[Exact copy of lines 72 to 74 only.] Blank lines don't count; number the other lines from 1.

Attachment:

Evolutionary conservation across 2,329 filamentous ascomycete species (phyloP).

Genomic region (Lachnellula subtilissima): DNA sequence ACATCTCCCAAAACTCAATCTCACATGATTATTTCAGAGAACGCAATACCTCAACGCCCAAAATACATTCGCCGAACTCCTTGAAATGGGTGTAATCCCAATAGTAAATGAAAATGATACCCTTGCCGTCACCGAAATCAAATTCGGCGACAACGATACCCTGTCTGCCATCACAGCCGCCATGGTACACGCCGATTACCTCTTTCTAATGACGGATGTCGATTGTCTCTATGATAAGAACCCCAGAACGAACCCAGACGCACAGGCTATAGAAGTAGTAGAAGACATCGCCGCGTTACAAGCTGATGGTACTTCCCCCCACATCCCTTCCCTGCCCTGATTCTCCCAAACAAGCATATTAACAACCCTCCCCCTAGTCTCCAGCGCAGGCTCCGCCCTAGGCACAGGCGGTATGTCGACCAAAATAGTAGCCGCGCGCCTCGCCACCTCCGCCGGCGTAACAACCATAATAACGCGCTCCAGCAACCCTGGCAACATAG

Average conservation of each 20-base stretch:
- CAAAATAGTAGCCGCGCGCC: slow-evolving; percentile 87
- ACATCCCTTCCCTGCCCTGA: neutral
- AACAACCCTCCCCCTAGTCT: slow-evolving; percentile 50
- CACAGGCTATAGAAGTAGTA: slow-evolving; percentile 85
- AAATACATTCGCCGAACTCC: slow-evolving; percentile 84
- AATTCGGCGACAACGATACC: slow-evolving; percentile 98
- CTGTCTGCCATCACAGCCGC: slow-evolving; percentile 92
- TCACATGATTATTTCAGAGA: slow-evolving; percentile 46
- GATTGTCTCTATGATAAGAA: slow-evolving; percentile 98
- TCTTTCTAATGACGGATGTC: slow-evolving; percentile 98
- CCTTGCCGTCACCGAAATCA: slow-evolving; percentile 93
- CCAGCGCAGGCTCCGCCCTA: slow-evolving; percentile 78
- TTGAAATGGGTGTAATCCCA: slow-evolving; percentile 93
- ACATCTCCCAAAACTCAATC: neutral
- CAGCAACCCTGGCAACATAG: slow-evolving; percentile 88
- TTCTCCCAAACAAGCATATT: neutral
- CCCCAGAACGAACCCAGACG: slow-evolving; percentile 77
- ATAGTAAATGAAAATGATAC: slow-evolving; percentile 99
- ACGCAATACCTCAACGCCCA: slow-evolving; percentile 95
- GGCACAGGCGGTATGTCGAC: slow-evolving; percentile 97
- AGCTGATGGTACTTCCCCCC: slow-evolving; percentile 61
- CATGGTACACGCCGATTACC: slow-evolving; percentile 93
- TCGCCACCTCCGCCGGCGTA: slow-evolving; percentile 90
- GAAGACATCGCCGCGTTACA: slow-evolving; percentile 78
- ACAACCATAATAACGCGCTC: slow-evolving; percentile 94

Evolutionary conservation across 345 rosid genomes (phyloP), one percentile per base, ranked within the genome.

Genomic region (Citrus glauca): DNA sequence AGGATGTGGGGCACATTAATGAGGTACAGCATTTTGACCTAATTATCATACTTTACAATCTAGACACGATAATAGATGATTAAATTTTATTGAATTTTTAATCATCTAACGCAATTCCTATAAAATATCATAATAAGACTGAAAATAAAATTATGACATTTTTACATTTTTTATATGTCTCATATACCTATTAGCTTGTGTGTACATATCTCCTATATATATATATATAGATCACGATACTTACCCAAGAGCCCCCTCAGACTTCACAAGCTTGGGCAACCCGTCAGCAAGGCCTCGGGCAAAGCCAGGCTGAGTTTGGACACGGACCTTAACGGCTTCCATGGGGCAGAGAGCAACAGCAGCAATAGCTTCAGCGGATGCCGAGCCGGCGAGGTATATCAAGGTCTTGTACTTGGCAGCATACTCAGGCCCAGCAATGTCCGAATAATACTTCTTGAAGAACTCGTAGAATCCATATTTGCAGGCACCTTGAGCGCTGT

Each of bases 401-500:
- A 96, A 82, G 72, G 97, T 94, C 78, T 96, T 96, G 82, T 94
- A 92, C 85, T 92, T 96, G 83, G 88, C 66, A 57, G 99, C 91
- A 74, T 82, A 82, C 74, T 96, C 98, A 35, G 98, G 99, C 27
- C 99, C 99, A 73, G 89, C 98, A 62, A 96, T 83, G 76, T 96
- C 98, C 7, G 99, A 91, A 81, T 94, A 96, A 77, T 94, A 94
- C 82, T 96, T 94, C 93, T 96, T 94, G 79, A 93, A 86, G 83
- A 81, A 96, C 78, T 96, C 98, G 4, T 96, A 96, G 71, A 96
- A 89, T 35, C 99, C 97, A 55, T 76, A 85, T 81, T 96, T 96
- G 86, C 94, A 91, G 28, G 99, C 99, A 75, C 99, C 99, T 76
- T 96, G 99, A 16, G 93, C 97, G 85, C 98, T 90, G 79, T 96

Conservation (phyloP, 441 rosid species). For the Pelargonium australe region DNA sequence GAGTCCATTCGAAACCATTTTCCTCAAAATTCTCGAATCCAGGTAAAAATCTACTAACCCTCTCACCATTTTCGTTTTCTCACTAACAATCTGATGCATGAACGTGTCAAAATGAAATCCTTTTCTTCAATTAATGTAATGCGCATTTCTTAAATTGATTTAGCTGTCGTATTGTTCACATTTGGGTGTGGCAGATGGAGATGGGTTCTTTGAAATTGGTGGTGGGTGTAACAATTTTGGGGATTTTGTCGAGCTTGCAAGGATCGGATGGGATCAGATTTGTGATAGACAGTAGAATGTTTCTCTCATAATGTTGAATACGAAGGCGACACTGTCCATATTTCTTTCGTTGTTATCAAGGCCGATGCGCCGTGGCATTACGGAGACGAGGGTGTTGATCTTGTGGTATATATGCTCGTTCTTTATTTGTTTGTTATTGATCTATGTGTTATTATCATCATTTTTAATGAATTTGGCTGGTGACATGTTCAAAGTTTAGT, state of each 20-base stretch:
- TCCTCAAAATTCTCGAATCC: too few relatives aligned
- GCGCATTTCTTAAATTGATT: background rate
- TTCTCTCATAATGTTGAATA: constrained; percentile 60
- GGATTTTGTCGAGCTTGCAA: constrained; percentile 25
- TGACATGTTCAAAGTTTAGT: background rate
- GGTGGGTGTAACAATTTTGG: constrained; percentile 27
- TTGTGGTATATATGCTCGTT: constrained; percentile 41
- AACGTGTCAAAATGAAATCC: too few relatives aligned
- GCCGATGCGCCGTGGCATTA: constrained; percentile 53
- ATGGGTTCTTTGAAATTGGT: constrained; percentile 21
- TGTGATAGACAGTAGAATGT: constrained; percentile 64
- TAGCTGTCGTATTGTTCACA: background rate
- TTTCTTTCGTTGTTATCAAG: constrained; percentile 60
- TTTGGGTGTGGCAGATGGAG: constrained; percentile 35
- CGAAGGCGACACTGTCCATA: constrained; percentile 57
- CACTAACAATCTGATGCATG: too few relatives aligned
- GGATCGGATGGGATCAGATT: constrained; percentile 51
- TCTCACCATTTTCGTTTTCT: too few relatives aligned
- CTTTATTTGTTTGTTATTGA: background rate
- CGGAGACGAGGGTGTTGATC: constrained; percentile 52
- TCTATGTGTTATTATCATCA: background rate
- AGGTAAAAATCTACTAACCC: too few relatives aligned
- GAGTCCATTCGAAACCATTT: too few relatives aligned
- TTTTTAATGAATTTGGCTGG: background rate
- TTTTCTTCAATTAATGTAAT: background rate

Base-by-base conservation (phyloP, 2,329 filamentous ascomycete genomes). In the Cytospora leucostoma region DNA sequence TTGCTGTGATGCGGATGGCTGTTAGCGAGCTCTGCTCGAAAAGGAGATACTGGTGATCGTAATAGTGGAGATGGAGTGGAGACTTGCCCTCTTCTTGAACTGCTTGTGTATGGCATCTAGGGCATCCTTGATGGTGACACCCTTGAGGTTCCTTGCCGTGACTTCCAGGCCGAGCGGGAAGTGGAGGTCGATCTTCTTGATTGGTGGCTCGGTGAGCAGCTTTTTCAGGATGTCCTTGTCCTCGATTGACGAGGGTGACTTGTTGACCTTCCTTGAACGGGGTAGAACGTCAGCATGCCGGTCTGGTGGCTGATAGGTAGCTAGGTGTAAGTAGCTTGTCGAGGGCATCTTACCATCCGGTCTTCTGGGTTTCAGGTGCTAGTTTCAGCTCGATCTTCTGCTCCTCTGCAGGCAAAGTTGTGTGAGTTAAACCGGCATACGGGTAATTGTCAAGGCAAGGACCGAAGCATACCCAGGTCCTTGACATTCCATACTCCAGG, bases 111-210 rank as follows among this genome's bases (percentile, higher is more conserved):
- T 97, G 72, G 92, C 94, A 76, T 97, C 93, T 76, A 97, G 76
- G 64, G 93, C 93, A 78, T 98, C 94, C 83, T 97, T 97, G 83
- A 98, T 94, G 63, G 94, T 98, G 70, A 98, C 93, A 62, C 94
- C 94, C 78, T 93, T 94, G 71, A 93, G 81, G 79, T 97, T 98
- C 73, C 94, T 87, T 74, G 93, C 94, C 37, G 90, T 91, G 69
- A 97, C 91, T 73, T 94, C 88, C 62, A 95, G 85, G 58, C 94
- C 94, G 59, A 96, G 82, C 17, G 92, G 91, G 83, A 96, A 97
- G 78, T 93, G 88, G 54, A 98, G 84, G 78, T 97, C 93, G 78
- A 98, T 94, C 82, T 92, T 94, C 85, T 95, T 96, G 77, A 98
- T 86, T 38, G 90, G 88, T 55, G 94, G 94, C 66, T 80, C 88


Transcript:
- C 94, C 78, T 93, T 94, G 71, A 93, G 81, G 79, T 97, T 98
- C 73, C 94, T 87, T 74, G 93, C 94, C 37, G 90, T 91, G 69
- A 97, C 91, T 73, T 94, C 88, C 62, A 95, G 85, G 58, C 94